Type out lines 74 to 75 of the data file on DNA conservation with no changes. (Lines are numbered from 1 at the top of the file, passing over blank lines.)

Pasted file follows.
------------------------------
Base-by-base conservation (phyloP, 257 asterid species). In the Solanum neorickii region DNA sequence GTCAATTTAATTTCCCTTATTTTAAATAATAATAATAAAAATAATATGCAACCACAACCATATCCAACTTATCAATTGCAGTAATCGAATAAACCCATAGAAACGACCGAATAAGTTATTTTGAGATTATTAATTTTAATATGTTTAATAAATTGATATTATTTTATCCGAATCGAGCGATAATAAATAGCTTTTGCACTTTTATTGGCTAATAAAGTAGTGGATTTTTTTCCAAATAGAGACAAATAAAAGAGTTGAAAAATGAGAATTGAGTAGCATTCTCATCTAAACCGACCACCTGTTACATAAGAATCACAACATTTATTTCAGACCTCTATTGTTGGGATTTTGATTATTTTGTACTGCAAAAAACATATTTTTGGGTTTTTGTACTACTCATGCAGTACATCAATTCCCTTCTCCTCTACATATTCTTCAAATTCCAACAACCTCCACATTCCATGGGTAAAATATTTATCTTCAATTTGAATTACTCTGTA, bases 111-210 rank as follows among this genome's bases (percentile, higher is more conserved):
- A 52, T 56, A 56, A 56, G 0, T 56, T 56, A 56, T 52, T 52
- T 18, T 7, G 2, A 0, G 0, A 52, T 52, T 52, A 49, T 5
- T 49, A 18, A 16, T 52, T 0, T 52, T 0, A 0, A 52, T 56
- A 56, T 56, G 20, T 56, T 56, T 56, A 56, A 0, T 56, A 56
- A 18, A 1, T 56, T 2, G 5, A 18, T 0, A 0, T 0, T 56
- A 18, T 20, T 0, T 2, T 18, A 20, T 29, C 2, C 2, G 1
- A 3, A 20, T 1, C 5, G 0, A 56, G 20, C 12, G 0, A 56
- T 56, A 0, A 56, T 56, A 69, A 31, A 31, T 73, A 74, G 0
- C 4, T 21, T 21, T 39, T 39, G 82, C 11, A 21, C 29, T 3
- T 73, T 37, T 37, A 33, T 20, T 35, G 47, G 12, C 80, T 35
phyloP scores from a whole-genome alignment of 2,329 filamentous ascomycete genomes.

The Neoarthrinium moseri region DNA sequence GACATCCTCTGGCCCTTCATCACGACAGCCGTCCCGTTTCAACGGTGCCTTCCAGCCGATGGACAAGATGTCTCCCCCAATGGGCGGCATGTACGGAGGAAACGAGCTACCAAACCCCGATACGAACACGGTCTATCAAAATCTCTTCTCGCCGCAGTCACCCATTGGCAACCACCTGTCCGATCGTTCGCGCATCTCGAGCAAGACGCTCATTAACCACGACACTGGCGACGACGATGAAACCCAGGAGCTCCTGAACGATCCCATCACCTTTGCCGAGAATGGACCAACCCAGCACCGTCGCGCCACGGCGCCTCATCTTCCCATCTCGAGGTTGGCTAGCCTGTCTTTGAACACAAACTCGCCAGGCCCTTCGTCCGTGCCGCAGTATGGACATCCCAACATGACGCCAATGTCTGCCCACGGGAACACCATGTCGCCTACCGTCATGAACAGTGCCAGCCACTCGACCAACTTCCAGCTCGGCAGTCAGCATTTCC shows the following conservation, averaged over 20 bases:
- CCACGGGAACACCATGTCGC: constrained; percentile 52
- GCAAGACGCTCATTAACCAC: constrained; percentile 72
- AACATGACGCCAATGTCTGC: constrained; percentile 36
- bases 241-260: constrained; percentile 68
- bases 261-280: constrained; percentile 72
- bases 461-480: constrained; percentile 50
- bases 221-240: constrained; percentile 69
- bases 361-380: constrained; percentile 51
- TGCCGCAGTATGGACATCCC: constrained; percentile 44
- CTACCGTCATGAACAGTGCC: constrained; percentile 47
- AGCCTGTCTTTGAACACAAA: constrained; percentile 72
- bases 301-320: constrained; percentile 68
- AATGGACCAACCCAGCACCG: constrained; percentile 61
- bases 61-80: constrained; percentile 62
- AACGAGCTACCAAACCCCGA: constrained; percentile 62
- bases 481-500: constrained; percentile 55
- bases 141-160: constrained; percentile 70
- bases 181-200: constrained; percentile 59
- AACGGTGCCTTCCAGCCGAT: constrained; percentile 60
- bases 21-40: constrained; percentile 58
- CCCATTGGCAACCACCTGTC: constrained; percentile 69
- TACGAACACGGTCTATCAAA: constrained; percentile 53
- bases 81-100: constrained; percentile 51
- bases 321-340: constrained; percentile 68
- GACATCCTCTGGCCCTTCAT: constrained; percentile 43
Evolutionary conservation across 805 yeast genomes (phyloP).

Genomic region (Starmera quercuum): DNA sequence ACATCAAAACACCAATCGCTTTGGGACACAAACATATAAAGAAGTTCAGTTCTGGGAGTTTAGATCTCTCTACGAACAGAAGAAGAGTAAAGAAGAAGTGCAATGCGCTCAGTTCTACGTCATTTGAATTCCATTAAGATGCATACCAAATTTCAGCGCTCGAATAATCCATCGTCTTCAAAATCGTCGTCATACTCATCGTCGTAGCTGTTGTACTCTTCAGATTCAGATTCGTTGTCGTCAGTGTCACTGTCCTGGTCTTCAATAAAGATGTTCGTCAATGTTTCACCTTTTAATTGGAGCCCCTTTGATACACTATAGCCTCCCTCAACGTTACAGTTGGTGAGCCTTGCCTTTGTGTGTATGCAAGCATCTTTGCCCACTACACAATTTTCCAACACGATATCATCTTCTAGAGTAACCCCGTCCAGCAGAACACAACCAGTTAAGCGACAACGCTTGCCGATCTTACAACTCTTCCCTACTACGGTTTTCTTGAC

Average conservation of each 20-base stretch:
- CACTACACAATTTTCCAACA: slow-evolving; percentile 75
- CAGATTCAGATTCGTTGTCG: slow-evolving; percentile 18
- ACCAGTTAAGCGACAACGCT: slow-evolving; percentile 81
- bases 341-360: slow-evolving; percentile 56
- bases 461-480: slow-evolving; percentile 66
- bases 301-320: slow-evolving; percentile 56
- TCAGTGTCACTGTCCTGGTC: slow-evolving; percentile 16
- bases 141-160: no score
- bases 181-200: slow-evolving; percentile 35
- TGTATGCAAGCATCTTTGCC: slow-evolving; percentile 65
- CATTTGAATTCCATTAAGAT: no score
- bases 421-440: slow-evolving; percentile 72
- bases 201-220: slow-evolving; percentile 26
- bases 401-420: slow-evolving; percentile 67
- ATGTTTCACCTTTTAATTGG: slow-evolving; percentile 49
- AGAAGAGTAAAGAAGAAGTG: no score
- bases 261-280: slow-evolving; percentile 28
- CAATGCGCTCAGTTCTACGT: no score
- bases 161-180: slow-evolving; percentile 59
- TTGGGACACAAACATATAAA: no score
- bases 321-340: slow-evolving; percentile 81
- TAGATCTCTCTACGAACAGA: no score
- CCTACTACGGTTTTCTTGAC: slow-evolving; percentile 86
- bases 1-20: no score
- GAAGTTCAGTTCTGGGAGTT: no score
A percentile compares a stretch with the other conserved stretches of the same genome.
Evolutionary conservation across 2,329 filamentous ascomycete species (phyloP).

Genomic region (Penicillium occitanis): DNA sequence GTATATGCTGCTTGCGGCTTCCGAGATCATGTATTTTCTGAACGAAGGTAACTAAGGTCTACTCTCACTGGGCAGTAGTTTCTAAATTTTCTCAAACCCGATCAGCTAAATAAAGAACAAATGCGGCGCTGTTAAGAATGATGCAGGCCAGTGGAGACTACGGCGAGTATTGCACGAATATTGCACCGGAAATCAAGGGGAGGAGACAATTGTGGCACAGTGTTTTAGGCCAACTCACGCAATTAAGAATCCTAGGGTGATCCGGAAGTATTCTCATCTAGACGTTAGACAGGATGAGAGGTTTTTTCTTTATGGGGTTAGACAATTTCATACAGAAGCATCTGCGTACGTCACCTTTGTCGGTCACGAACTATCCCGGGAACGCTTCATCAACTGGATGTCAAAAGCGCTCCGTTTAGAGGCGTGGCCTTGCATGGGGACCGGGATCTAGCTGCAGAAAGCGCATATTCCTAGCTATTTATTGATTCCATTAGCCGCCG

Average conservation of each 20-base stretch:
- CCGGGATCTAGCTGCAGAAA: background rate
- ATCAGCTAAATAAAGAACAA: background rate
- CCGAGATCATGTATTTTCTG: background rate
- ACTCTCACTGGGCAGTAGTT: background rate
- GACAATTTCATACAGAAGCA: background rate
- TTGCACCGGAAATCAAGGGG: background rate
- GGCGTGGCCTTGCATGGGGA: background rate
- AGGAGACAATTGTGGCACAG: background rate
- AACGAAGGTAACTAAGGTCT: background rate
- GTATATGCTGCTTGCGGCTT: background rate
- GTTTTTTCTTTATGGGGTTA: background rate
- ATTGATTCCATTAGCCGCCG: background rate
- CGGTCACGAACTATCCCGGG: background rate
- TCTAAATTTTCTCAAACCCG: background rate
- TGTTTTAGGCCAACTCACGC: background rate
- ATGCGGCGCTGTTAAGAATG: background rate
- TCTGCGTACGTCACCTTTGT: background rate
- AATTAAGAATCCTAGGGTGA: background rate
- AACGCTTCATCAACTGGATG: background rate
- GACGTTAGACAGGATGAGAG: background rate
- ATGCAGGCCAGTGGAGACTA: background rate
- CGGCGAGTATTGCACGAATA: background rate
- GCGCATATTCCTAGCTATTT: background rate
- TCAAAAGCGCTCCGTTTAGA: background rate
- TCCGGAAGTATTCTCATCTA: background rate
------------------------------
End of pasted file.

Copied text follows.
- ACTCTCACTGGGCAGTAGTT: background rate
- GACAATTTCATACAGAAGCA: background rate